Sir Alex Ferguson has been one of the few constants over the last 27 years.
Back in 1986, the Soviet Union was a world power, the Berlin Wall stood tall in Germany, apartheid remained in South Africa, Nelson Mandela was in prison and Liverpool were still a footballing powerhouse.
In the time since, we’ve seen five British prime ministers, five American presidents, three popes and 18 different managers of Manchester City.
There was, however, one constant: Sir Alex Ferguson.
One man ruled them all at Manchester United, and this morning, for the first time in 26 seasons, the red half of Manchester was looking for a new manager.
For many fans, there is a feeling that the club is entering the unknown.
For their lifetimes, they have known stability. There was never a desire to see the manager sacked after a run of poor results. To be honest, there was never really a run of poor results.
Whoever succeeds the greatest manager in British football will be under pressure to succeed. Fergie was afforded time when things weren’t going to plan because of the man he was. His replacement might not be so lucky.
The stability, the success and the feeling of trust are gone.
His successor will inherit the Premier League champions, a team with a winning mentality and a solid blend of youth and experience, including some world-class talent.
Whoever takes the job will have the basis for success and will be expected to deliver. Perhaps not in his first season, but certainly thereafter.
Some Manchester United fans know nothing outside of success. They don’t remember relegation, or the barren, trophy-less spell, which Alex Ferguson extinguished and quickly consigned to a distant memory.
We were spoiled, and anything less than success was a disappointment.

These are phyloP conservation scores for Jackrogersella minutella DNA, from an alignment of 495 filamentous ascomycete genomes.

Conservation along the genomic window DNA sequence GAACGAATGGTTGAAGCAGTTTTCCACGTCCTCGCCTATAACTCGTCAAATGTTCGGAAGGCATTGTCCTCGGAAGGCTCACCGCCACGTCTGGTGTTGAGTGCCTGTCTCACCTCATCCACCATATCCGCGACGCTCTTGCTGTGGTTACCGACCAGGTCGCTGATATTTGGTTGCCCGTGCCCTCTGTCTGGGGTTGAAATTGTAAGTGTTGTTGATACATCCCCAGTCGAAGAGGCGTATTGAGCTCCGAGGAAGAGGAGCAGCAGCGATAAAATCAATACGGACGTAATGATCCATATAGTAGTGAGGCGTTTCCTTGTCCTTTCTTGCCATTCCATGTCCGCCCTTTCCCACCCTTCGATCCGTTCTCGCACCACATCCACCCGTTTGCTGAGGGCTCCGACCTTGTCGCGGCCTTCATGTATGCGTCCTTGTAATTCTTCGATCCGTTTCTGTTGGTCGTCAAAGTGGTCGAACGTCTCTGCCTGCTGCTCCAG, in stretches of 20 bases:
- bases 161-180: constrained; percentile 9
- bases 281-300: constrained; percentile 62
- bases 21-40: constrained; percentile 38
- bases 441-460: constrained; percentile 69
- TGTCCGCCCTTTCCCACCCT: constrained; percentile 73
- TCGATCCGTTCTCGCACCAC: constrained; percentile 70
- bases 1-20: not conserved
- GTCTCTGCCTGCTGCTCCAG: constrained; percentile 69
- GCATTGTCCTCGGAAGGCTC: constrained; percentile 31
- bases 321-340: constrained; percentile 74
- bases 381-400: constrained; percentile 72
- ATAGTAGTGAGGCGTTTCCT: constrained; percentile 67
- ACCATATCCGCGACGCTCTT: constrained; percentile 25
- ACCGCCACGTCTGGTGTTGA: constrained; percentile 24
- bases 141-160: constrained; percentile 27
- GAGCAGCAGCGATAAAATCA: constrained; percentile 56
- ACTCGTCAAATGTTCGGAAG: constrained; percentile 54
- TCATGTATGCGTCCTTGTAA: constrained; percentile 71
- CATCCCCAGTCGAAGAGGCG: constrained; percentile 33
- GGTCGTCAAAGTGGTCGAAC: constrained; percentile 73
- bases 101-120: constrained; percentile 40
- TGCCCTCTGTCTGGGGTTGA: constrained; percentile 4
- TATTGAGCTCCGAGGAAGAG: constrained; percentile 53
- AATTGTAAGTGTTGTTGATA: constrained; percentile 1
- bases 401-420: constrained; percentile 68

Under Alex Ferguson, Manchester United became a well-oiled machine. Success followed success, and on the rare occasion that they finished a season without silverware, there was always the expectation that those wrongs would be righted the following season.
Ferguson’s United saw off the new dawns of Wenger’s Arsenal, Abramovich’s Chelsea and the Sheikh’s Manchester City. United were written off and replaced again and again, but each time, it served only as motivation.
Disappointment fuelled success, and the 2012-13 season epitomised Ferguson and his teams, as he reclaimed the trophy United fans see as their own, winning it back from Manchester City in style.
It was as perfect a finale as you can ever have in football. Now, uncertainty is the order of the day.
There will never be another Sir Alex Ferguson. That much is obvious.
But the perks of the job that Sir Alex was afforded due to his success are gone. Manchester United will start fresh.
It is arguably the most prestigious job in world football, but the position could easily become a poisoned chalice.
Can the new manager deliver trophies? Is he capable of signing the world’s best players? Will he win the derbies? Can he mastermind European success? Can he cope with the pressure?
There are all sorts of questions that cannot be answered until a new manager is in place.
If his reign begins and the answers to these questions are negative, then what? Do you hope that he turns it around, or do you accept he’s not the answer?
Do you stand by a manager for eight years and accept trophy-less campaigns, like Arsenal? Or do you quickly move on, promoting instability and chaos, like Chelsea?
It’s a new era for United; a complete unknown for their younger fans. The uncertainty is making them uncomfortable, and the reasons are obvious.
Managers all over the world would do anything for the opportunity, but every single one of them has pros and cons.
Fergie was perfect.